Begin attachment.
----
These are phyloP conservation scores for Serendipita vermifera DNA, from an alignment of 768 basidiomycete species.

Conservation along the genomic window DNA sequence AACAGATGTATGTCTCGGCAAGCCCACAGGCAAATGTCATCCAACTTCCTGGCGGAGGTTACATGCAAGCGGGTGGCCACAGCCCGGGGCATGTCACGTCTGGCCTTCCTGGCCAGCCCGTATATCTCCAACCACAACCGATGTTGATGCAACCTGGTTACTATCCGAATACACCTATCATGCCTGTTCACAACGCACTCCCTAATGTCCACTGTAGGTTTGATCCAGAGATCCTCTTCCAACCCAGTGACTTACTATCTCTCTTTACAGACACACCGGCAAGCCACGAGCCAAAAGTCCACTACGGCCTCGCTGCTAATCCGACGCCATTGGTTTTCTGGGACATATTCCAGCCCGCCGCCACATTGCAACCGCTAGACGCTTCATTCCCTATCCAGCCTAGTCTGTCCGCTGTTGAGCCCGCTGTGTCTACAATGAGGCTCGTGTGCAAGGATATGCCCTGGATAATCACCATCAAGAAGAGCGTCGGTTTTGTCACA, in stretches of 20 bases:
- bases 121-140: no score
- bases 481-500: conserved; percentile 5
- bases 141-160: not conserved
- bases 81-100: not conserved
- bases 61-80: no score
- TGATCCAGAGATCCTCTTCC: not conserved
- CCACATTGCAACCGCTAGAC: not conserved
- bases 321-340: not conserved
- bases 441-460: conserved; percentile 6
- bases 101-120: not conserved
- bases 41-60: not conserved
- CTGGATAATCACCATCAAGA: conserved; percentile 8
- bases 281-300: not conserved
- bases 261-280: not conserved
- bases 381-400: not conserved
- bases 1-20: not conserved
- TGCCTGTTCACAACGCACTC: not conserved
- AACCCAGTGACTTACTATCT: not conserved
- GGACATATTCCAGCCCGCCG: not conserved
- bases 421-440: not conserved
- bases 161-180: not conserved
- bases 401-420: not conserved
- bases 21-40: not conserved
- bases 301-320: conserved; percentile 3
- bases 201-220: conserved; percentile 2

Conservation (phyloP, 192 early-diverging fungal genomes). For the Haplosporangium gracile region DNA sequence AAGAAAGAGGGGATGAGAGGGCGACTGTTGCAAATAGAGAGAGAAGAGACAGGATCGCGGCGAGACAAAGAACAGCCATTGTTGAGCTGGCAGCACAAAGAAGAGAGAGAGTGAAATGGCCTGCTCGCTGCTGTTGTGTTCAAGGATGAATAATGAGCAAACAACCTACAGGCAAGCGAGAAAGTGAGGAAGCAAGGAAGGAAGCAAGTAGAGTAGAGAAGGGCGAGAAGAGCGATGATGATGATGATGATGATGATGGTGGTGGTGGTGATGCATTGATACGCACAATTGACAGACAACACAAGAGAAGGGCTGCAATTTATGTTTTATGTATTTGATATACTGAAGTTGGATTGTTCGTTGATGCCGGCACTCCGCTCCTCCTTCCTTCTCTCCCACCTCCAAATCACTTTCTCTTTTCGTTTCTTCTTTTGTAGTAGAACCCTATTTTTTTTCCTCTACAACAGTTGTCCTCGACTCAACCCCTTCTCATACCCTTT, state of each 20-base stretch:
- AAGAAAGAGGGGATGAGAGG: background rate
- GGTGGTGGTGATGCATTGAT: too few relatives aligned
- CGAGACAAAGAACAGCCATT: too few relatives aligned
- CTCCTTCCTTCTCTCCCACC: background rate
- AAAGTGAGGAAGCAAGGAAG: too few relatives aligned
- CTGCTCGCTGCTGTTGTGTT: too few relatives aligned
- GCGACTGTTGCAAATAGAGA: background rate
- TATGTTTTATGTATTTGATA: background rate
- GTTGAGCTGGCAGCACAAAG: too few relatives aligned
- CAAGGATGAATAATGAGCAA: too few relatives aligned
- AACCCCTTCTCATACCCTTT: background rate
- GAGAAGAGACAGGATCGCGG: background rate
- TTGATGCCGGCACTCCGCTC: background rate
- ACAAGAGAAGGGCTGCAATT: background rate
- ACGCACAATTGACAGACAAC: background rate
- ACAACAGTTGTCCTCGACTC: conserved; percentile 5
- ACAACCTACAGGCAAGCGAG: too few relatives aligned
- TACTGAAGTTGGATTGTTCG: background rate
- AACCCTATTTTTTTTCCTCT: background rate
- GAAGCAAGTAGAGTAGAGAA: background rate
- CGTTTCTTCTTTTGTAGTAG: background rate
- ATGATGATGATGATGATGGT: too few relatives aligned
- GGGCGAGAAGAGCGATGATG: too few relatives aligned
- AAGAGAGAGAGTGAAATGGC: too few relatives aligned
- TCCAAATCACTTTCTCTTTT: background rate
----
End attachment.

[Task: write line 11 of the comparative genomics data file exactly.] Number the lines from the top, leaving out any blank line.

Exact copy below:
- bases 441-460: conserved; percentile 6